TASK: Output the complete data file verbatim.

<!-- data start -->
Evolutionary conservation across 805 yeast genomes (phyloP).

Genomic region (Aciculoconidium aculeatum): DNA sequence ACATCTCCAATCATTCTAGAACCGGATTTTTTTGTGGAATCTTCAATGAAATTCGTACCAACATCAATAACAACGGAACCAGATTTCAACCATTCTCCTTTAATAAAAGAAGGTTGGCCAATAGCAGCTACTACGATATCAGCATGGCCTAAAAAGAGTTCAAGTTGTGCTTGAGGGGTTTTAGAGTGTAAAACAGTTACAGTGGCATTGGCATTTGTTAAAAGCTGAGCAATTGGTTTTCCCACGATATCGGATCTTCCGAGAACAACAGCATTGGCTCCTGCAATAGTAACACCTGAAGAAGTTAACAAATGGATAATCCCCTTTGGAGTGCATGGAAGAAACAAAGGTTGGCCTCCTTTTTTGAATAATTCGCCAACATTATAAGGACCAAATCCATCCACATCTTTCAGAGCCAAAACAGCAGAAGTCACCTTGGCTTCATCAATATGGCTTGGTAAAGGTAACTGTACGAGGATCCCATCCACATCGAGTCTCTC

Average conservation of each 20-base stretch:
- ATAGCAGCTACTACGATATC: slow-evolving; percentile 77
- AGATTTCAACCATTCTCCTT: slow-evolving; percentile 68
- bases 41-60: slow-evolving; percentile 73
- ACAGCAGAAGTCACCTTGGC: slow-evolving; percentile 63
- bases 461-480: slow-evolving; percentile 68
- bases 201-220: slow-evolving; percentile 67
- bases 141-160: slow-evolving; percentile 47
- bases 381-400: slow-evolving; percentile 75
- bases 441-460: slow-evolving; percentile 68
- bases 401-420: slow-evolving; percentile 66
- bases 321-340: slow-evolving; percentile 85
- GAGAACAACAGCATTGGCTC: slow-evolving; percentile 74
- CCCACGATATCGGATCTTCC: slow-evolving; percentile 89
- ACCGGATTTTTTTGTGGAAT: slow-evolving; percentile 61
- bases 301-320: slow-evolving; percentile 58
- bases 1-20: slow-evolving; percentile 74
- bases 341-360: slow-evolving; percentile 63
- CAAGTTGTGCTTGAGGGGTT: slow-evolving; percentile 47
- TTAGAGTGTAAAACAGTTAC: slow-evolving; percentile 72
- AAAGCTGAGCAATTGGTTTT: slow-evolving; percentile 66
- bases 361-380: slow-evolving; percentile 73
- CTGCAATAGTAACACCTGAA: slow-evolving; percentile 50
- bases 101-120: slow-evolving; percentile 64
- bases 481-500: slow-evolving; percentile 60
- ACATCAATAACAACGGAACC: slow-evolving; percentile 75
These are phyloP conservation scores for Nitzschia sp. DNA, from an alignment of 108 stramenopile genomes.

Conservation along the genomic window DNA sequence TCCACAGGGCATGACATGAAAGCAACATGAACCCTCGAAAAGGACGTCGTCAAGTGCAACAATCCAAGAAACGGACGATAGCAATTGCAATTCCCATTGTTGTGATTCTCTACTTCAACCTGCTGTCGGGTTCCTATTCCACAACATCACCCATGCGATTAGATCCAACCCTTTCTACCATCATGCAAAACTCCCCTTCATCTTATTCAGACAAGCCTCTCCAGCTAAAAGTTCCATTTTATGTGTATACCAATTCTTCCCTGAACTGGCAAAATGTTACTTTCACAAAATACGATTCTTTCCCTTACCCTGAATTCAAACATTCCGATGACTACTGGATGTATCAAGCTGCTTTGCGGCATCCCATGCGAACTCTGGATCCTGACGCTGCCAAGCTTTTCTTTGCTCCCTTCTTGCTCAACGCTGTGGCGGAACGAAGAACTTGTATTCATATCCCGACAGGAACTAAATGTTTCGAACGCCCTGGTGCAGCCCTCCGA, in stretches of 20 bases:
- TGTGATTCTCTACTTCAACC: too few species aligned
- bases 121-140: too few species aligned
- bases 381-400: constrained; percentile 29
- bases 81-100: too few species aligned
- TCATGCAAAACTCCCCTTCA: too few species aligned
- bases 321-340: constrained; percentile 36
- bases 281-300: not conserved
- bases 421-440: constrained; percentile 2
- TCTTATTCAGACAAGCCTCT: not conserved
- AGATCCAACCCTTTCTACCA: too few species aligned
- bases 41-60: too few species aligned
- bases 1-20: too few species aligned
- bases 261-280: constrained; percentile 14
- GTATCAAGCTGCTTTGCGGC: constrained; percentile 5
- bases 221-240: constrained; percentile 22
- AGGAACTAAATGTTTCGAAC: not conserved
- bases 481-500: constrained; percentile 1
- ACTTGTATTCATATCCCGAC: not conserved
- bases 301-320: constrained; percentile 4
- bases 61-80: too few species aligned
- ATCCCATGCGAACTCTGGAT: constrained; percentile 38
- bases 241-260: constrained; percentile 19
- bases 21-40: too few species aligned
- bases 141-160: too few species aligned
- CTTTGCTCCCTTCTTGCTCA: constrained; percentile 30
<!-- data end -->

Evolutionary conservation across 805 yeast genomes (phyloP).

Genomic region (Aciculoconidium aculeatum): DNA sequence ACATCTCCAATCATTCTAGAACCGGATTTTTTTGTGGAATCTTCAATGAAATTCGTACCAACATCAATAACAACGGAACCAGATTTCAACCATTCTCCTTTAATAAAAGAAGGTTGGCCAATAGCAGCTACTACGATATCAGCATGGCCTAAAAAGAGTTCAAGTTGTGCTTGAGGGGTTTTAGAGTGTAAAACAGTTACAGTGGCATTGGCATTTGTTAAAAGCTGAGCAATTGGTTTTCCCACGATATCGGATCTTCCGAGAACAACAGCATTGGCTCCTGCAATAGTAACACCTGAAGAAGTTAACAAATGGATAATCCCCTTTGGAGTGCATGGAAGAAACAAAGGTTGGCCTCCTTTTTTGAATAATTCGCCAACATTATAAGGACCAAATCCATCCACATCTTTCAGAGCCAAAACAGCAGAAGTCACCTTGGCTTCATCAATATGGCTTGGTAAAGGTAACTGTACGAGGATCCCATCCACATCGAGTCTCTC

Average conservation of each 20-base stretch:
- ATAGCAGCTACTACGATATC: slow-evolving; percentile 77
- AGATTTCAACCATTCTCCTT: slow-evolving; percentile 68
- bases 41-60: slow-evolving; percentile 73
- ACAGCAGAAGTCACCTTGGC: slow-evolving; percentile 63
- bases 461-480: slow-evolving; percentile 68
- bases 201-220: slow-evolving; percentile 67
- bases 141-160: slow-evolving; percentile 47
- bases 381-400: slow-evolving; percentile 75
- bases 441-460: slow-evolving; percentile 68
- bases 401-420: slow-evolving; percentile 66
- bases 321-340: slow-evolving; percentile 85
- GAGAACAACAGCATTGGCTC: slow-evolving; percentile 74
- CCCACGATATCGGATCTTCC: slow-evolving; percentile 89
- ACCGGATTTTTTTGTGGAAT: slow-evolving; percentile 61
- bases 301-320: slow-evolving; percentile 58
- bases 1-20: slow-evolving; percentile 74
- bases 341-360: slow-evolving; percentile 63
- CAAGTTGTGCTTGAGGGGTT: slow-evolving; percentile 47
- TTAGAGTGTAAAACAGTTAC: slow-evolving; percentile 72
- AAAGCTGAGCAATTGGTTTT: slow-evolving; percentile 66
- bases 361-380: slow-evolving; percentile 73
- CTGCAATAGTAACACCTGAA: slow-evolving; percentile 50
- bases 101-120: slow-evolving; percentile 64
- bases 481-500: slow-evolving; percentile 60
- ACATCAATAACAACGGAACC: slow-evolving; percentile 75
These are phyloP conservation scores for Nitzschia sp. DNA, from an alignment of 108 stramenopile genomes.

Conservation along the genomic window DNA sequence TCCACAGGGCATGACATGAAAGCAACATGAACCCTCGAAAAGGACGTCGTCAAGTGCAACAATCCAAGAAACGGACGATAGCAATTGCAATTCCCATTGTTGTGATTCTCTACTTCAACCTGCTGTCGGGTTCCTATTCCACAACATCACCCATGCGATTAGATCCAACCCTTTCTACCATCATGCAAAACTCCCCTTCATCTTATTCAGACAAGCCTCTCCAGCTAAAAGTTCCATTTTATGTGTATACCAATTCTTCCCTGAACTGGCAAAATGTTACTTTCACAAAATACGATTCTTTCCCTTACCCTGAATTCAAACATTCCGATGACTACTGGATGTATCAAGCTGCTTTGCGGCATCCCATGCGAACTCTGGATCCTGACGCTGCCAAGCTTTTCTTTGCTCCCTTCTTGCTCAACGCTGTGGCGGAACGAAGAACTTGTATTCATATCCCGACAGGAACTAAATGTTTCGAACGCCCTGGTGCAGCCCTCCGA, in stretches of 20 bases:
- TGTGATTCTCTACTTCAACC: too few species aligned
- bases 121-140: too few species aligned
- bases 381-400: constrained; percentile 29
- bases 81-100: too few species aligned
- TCATGCAAAACTCCCCTTCA: too few species aligned
- bases 321-340: constrained; percentile 36
- bases 281-300: not conserved
- bases 421-440: constrained; percentile 2
- TCTTATTCAGACAAGCCTCT: not conserved
- AGATCCAACCCTTTCTACCA: too few species aligned
- bases 41-60: too few species aligned
- bases 1-20: too few species aligned
- bases 261-280: constrained; percentile 14
- GTATCAAGCTGCTTTGCGGC: constrained; percentile 5
- bases 221-240: constrained; percentile 22
- AGGAACTAAATGTTTCGAAC: not conserved
- bases 481-500: constrained; percentile 1
- ACTTGTATTCATATCCCGAC: not conserved
- bases 301-320: constrained; percentile 4
- bases 61-80: too few species aligned
- ATCCCATGCGAACTCTGGAT: constrained; percentile 38
- bases 241-260: constrained; percentile 19
- bases 21-40: too few species aligned
- bases 141-160: too few species aligned
- CTTTGCTCCCTTCTTGCTCA: constrained; percentile 30